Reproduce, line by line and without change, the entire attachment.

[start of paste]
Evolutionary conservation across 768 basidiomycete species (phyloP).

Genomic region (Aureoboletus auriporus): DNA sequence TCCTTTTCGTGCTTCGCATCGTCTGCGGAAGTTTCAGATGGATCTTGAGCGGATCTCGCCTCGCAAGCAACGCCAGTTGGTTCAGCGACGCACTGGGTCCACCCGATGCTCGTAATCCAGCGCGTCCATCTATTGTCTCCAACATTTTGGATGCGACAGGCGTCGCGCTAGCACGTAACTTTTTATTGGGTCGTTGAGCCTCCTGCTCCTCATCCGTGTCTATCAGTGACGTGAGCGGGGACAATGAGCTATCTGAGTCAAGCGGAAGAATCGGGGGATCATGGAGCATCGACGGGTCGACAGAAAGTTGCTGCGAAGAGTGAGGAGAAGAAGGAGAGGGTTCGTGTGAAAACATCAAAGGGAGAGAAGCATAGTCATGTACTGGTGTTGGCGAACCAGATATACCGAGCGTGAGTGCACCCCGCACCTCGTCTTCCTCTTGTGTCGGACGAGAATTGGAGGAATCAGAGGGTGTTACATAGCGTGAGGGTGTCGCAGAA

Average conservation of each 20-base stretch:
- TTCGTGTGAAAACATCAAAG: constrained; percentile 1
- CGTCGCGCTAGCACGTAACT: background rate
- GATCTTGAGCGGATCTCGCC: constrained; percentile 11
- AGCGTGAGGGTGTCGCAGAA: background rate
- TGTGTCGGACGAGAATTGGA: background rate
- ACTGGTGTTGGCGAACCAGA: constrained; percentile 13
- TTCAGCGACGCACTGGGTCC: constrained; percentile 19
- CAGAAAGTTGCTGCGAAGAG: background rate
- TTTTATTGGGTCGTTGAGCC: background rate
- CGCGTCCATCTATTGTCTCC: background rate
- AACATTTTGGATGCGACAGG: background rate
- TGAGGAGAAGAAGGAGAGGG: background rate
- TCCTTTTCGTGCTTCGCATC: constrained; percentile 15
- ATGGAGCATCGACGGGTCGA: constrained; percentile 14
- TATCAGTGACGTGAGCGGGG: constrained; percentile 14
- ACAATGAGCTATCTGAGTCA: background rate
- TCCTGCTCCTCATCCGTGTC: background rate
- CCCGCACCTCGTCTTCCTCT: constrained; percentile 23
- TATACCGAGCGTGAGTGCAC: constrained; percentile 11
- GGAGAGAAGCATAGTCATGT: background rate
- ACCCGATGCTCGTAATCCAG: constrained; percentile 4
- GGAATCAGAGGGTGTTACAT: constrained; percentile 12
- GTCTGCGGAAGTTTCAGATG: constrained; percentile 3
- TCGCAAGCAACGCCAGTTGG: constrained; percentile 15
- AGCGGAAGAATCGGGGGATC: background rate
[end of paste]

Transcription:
Evolutionary conservation across 768 basidiomycete species (phyloP).

Genomic region (Aureoboletus auriporus): DNA sequence TCCTTTTCGTGCTTCGCATCGTCTGCGGAAGTTTCAGATGGATCTTGAGCGGATCTCGCCTCGCAAGCAACGCCAGTTGGTTCAGCGACGCACTGGGTCCACCCGATGCTCGTAATCCAGCGCGTCCATCTATTGTCTCCAACATTTTGGATGCGACAGGCGTCGCGCTAGCACGTAACTTTTTATTGGGTCGTTGAGCCTCCTGCTCCTCATCCGTGTCTATCAGTGACGTGAGCGGGGACAATGAGCTATCTGAGTCAAGCGGAAGAATCGGGGGATCATGGAGCATCGACGGGTCGACAGAAAGTTGCTGCGAAGAGTGAGGAGAAGAAGGAGAGGGTTCGTGTGAAAACATCAAAGGGAGAGAAGCATAGTCATGTACTGGTGTTGGCGAACCAGATATACCGAGCGTGAGTGCACCCCGCACCTCGTCTTCCTCTTGTGTCGGACGAGAATTGGAGGAATCAGAGGGTGTTACATAGCGTGAGGGTGTCGCAGAA

Average conservation of each 20-base stretch:
- TTCGTGTGAAAACATCAAAG: constrained; percentile 1
- CGTCGCGCTAGCACGTAACT: background rate
- GATCTTGAGCGGATCTCGCC: constrained; percentile 11
- AGCGTGAGGGTGTCGCAGAA: background rate
- TGTGTCGGACGAGAATTGGA: background rate
- ACTGGTGTTGGCGAACCAGA: constrained; percentile 13
- TTCAGCGACGCACTGGGTCC: constrained; percentile 19
- CAGAAAGTTGCTGCGAAGAG: background rate
- TTTTATTGGGTCGTTGAGCC: background rate
- CGCGTCCATCTATTGTCTCC: background rate
- AACATTTTGGATGCGACAGG: background rate
- TGAGGAGAAGAAGGAGAGGG: background rate
- TCCTTTTCGTGCTTCGCATC: constrained; percentile 15
- ATGGAGCATCGACGGGTCGA: constrained; percentile 14
- TATCAGTGACGTGAGCGGGG: constrained; percentile 14
- ACAATGAGCTATCTGAGTCA: background rate
- TCCTGCTCCTCATCCGTGTC: background rate
- CCCGCACCTCGTCTTCCTCT: constrained; percentile 23
- TATACCGAGCGTGAGTGCAC: constrained; percentile 11
- GGAGAGAAGCATAGTCATGT: background rate
- ACCCGATGCTCGTAATCCAG: constrained; percentile 4
- GGAATCAGAGGGTGTTACAT: constrained; percentile 12
- GTCTGCGGAAGTTTCAGATG: constrained; percentile 3
- TCGCAAGCAACGCCAGTTGG: constrained; percentile 15
- AGCGGAAGAATCGGGGGATC: background rate